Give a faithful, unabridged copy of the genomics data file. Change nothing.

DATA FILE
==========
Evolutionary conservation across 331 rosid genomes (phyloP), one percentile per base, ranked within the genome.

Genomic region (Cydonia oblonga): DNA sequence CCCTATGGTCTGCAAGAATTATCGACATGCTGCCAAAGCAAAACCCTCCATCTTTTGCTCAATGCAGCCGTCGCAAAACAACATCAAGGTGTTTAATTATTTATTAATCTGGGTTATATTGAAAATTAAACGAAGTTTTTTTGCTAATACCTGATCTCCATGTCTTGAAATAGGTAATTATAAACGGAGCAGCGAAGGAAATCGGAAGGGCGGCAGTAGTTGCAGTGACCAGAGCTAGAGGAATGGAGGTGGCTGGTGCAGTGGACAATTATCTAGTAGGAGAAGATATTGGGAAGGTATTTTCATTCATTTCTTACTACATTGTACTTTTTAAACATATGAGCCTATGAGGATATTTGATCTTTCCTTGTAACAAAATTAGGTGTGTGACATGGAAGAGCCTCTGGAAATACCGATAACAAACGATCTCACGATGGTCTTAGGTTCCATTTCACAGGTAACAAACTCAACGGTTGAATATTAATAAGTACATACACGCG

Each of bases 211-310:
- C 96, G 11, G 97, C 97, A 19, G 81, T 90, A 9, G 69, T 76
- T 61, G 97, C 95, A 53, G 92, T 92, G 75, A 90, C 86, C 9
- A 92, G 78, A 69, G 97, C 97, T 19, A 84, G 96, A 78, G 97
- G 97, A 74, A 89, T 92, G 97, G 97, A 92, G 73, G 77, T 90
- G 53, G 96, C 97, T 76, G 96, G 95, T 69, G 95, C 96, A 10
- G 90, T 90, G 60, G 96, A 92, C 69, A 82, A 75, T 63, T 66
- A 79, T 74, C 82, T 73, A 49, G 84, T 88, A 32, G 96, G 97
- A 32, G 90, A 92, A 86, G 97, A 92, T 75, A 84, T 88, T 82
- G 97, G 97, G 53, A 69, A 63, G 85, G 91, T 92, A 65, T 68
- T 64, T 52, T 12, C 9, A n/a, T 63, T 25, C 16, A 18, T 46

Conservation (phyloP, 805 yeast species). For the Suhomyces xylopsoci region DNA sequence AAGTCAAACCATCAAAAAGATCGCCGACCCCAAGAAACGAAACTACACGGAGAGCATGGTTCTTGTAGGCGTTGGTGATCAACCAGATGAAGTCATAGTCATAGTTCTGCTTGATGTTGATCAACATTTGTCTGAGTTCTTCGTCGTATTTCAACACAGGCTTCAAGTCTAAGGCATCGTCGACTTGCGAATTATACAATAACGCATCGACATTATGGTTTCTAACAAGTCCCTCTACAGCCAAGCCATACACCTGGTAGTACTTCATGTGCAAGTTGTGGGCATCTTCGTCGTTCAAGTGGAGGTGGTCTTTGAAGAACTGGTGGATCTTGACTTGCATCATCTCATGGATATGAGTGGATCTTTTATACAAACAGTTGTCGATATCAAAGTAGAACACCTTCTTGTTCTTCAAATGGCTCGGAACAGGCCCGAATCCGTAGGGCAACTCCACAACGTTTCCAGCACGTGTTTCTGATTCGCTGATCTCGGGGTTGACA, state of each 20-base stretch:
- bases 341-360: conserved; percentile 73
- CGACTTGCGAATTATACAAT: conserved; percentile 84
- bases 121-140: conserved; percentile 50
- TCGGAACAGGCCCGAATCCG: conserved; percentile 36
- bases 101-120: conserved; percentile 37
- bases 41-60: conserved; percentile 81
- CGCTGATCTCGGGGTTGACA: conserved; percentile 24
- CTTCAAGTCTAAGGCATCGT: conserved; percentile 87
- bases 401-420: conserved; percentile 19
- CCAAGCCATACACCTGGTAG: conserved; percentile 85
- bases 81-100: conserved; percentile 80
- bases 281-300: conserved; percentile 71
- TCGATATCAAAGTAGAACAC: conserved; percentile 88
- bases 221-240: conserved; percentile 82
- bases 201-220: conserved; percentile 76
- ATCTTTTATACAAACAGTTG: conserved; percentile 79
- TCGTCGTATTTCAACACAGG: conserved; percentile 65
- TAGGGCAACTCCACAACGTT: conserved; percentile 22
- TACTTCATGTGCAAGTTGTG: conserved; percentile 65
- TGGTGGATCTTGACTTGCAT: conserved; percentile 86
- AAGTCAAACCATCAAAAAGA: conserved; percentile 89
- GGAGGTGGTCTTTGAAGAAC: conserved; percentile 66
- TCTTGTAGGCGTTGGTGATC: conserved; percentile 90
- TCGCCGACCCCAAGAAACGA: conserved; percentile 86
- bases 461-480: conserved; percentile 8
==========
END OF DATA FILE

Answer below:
Evolutionary conservation across 331 rosid genomes (phyloP), one percentile per base, ranked within the genome.

Genomic region (Cydonia oblonga): DNA sequence CCCTATGGTCTGCAAGAATTATCGACATGCTGCCAAAGCAAAACCCTCCATCTTTTGCTCAATGCAGCCGTCGCAAAACAACATCAAGGTGTTTAATTATTTATTAATCTGGGTTATATTGAAAATTAAACGAAGTTTTTTTGCTAATACCTGATCTCCATGTCTTGAAATAGGTAATTATAAACGGAGCAGCGAAGGAAATCGGAAGGGCGGCAGTAGTTGCAGTGACCAGAGCTAGAGGAATGGAGGTGGCTGGTGCAGTGGACAATTATCTAGTAGGAGAAGATATTGGGAAGGTATTTTCATTCATTTCTTACTACATTGTACTTTTTAAACATATGAGCCTATGAGGATATTTGATCTTTCCTTGTAACAAAATTAGGTGTGTGACATGGAAGAGCCTCTGGAAATACCGATAACAAACGATCTCACGATGGTCTTAGGTTCCATTTCACAGGTAACAAACTCAACGGTTGAATATTAATAAGTACATACACGCG

Each of bases 211-310:
- C 96, G 11, G 97, C 97, A 19, G 81, T 90, A 9, G 69, T 76
- T 61, G 97, C 95, A 53, G 92, T 92, G 75, A 90, C 86, C 9
- A 92, G 78, A 69, G 97, C 97, T 19, A 84, G 96, A 78, G 97
- G 97, A 74, A 89, T 92, G 97, G 97, A 92, G 73, G 77, T 90
- G 53, G 96, C 97, T 76, G 96, G 95, T 69, G 95, C 96, A 10
- G 90, T 90, G 60, G 96, A 92, C 69, A 82, A 75, T 63, T 66
- A 79, T 74, C 82, T 73, A 49, G 84, T 88, A 32, G 96, G 97
- A 32, G 90, A 92, A 86, G 97, A 92, T 75, A 84, T 88, T 82
- G 97, G 97, G 53, A 69, A 63, G 85, G 91, T 92, A 65, T 68
- T 64, T 52, T 12, C 9, A n/a, T 63, T 25, C 16, A 18, T 46

Conservation (phyloP, 805 yeast species). For the Suhomyces xylopsoci region DNA sequence AAGTCAAACCATCAAAAAGATCGCCGACCCCAAGAAACGAAACTACACGGAGAGCATGGTTCTTGTAGGCGTTGGTGATCAACCAGATGAAGTCATAGTCATAGTTCTGCTTGATGTTGATCAACATTTGTCTGAGTTCTTCGTCGTATTTCAACACAGGCTTCAAGTCTAAGGCATCGTCGACTTGCGAATTATACAATAACGCATCGACATTATGGTTTCTAACAAGTCCCTCTACAGCCAAGCCATACACCTGGTAGTACTTCATGTGCAAGTTGTGGGCATCTTCGTCGTTCAAGTGGAGGTGGTCTTTGAAGAACTGGTGGATCTTGACTTGCATCATCTCATGGATATGAGTGGATCTTTTATACAAACAGTTGTCGATATCAAAGTAGAACACCTTCTTGTTCTTCAAATGGCTCGGAACAGGCCCGAATCCGTAGGGCAACTCCACAACGTTTCCAGCACGTGTTTCTGATTCGCTGATCTCGGGGTTGACA, state of each 20-base stretch:
- bases 341-360: conserved; percentile 73
- CGACTTGCGAATTATACAAT: conserved; percentile 84
- bases 121-140: conserved; percentile 50
- TCGGAACAGGCCCGAATCCG: conserved; percentile 36
- bases 101-120: conserved; percentile 37
- bases 41-60: conserved; percentile 81
- CGCTGATCTCGGGGTTGACA: conserved; percentile 24
- CTTCAAGTCTAAGGCATCGT: conserved; percentile 87
- bases 401-420: conserved; percentile 19
- CCAAGCCATACACCTGGTAG: conserved; percentile 85
- bases 81-100: conserved; percentile 80
- bases 281-300: conserved; percentile 71
- TCGATATCAAAGTAGAACAC: conserved; percentile 88
- bases 221-240: conserved; percentile 82
- bases 201-220: conserved; percentile 76
- ATCTTTTATACAAACAGTTG: conserved; percentile 79
- TCGTCGTATTTCAACACAGG: conserved; percentile 65
- TAGGGCAACTCCACAACGTT: conserved; percentile 22
- TACTTCATGTGCAAGTTGTG: conserved; percentile 65
- TGGTGGATCTTGACTTGCAT: conserved; percentile 86
- AAGTCAAACCATCAAAAAGA: conserved; percentile 89
- GGAGGTGGTCTTTGAAGAAC: conserved; percentile 66
- TCTTGTAGGCGTTGGTGATC: conserved; percentile 90
- TCGCCGACCCCAAGAAACGA: conserved; percentile 86
- bases 461-480: conserved; percentile 8